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Earlier this week someone took something that didn’t belong to them. I knew who it was but had to figure out how to ask for the item back without humiliating or embarrassing the person in front of his peers. At first, I asked the group if anyone had forgotten to return all items they had used. Nothing. So then, standing next to the man who had the item, I said; “Okay, who has (insert item name)?” The man started to laugh and gave it to me while the other people in the group laughed with him. “I almost got away with it,” he said with a chuckle in his voice. I breathed a sigh of relief because I knew I couldn’t let him walk away and a confrontation could have a detrimental impact on the progress we’ve made. Obviously, he’s still a work in progress but aren’t we all?

Good choices. It’s the cornerstone of all the services our organization does with males. Without good choices, life is harder than it needs to be and can exact a tremendous and painful toll. Old habits, ways of thinking, choosing the best isn’t easy but not impossible. Grace, kindness and an opportunity for forgiveness are things we all need.

@BrianLoging (Twitter)

To Listen

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to Listen

I have a friend who had a tough conversation earlier this week with one of the leaders at her work. It was a conversation long overdue but oftentimes these are easier to avoid than begin. Part of the challenge is the fact that once a grievance is aired, it can’t be taken back. If the person is caught unawares the conversation can get uncomfortable, quick! Another risk is the recipient might also see this time as an opportunity to unload something they’ve been holding back.

However, this wasn’t my friend’s experience. Her perception of the conversation was that the other wasn’t listening. There wasn’t much feedback or input from the other party. They sat there, injected a few words, and then moved on to another topic before ending the conversation. My friend was frustrated because nothing was solved and the subject will have to be addressed again.

Wisdom teaches us that; “Listening is not agreeing.” Too often, when someone confronts us, challenges our way of thinking, we become aggressive and want to prove to them and our ourselves we are right in our thinking. So, instead of listening while they are talking, understanding and evaluating what they have to say, we are too busy planning what we are going to say next in our minds. We don’t listen and aren’t open to something that might be said which we need to hear. Even if, as we carefully and contemplatively listen, don’t find something we can at least show the other person what they say matters.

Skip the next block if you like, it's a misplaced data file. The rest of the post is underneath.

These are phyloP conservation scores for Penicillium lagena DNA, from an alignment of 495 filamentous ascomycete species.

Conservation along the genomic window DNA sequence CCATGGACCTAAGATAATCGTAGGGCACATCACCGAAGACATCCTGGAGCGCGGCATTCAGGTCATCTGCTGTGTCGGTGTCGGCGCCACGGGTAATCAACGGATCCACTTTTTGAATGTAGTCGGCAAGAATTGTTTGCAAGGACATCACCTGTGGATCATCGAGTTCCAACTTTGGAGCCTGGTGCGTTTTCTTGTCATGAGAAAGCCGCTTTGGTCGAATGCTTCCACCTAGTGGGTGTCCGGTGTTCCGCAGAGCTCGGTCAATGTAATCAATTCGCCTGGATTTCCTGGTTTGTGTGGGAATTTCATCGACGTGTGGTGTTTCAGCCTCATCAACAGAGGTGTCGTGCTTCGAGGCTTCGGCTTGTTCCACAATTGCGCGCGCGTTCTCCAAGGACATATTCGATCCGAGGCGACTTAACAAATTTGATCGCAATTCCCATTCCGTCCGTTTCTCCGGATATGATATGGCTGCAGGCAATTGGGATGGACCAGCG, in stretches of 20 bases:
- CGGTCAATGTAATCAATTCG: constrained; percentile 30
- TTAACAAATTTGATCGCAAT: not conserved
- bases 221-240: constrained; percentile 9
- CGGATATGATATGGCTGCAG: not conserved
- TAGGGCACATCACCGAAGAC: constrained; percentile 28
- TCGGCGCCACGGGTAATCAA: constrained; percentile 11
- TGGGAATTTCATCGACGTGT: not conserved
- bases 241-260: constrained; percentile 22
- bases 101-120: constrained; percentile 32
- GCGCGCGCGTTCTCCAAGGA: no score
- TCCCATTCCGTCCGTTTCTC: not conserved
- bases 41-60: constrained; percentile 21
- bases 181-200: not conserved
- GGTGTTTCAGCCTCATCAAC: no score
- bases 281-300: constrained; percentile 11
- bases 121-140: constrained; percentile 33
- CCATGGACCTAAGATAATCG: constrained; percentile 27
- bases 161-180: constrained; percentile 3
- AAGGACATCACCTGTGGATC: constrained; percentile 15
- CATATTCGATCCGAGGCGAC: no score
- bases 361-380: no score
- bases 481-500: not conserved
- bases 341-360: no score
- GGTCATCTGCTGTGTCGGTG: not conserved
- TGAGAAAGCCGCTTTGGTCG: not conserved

Listening is not agreeing but it is allowing the other person to be and have a worldview which might not be ours but is respected because we honor them.

@BrianLoging (Twitter)


Last night I had to confront someone on a bad decision they had made. It wasn’t easy. I’m not one for confrontation. I would rather build someone up, encourage them, congratulate them on their progress than look another person in the eye and tell them they’ve made a bad decision. However, this is what friends, mentors, leaders need to do and refusal would mean to abdicate our responsibility.

This gentleman is in one of my incarcerated father groups and he chose to get in a fight with another man in his pod after the two had unkind words with each other. As a result he has to serve thirty days in the maximum facility portion of the jail. I had heard about the scuffle before he came to class so after he came in I found a moment to ask him about it. This big man, six inches taller and quite a bit wider than me, quickly looked down at his feet and admitted what he had done. “You’ve got to make good choices!” I told him. “Good decision lead you to better places, bad ones bring you here, to stay.” He shook his head and told me he was sorry and that I was right. We didn’t have time to talk about it longer but set up a time to connect next week.

Confrontation, butting heads with someone, going toe to toe, eye to eye isn’t easy but at times is necessary. However, this can’t be the end of the conversation. When we sit down and speak about the matter I will encourage, remind him of his progress, how far he’s come and that he’s smart enough and good enough to learn from a poor decision and keep moving forward.



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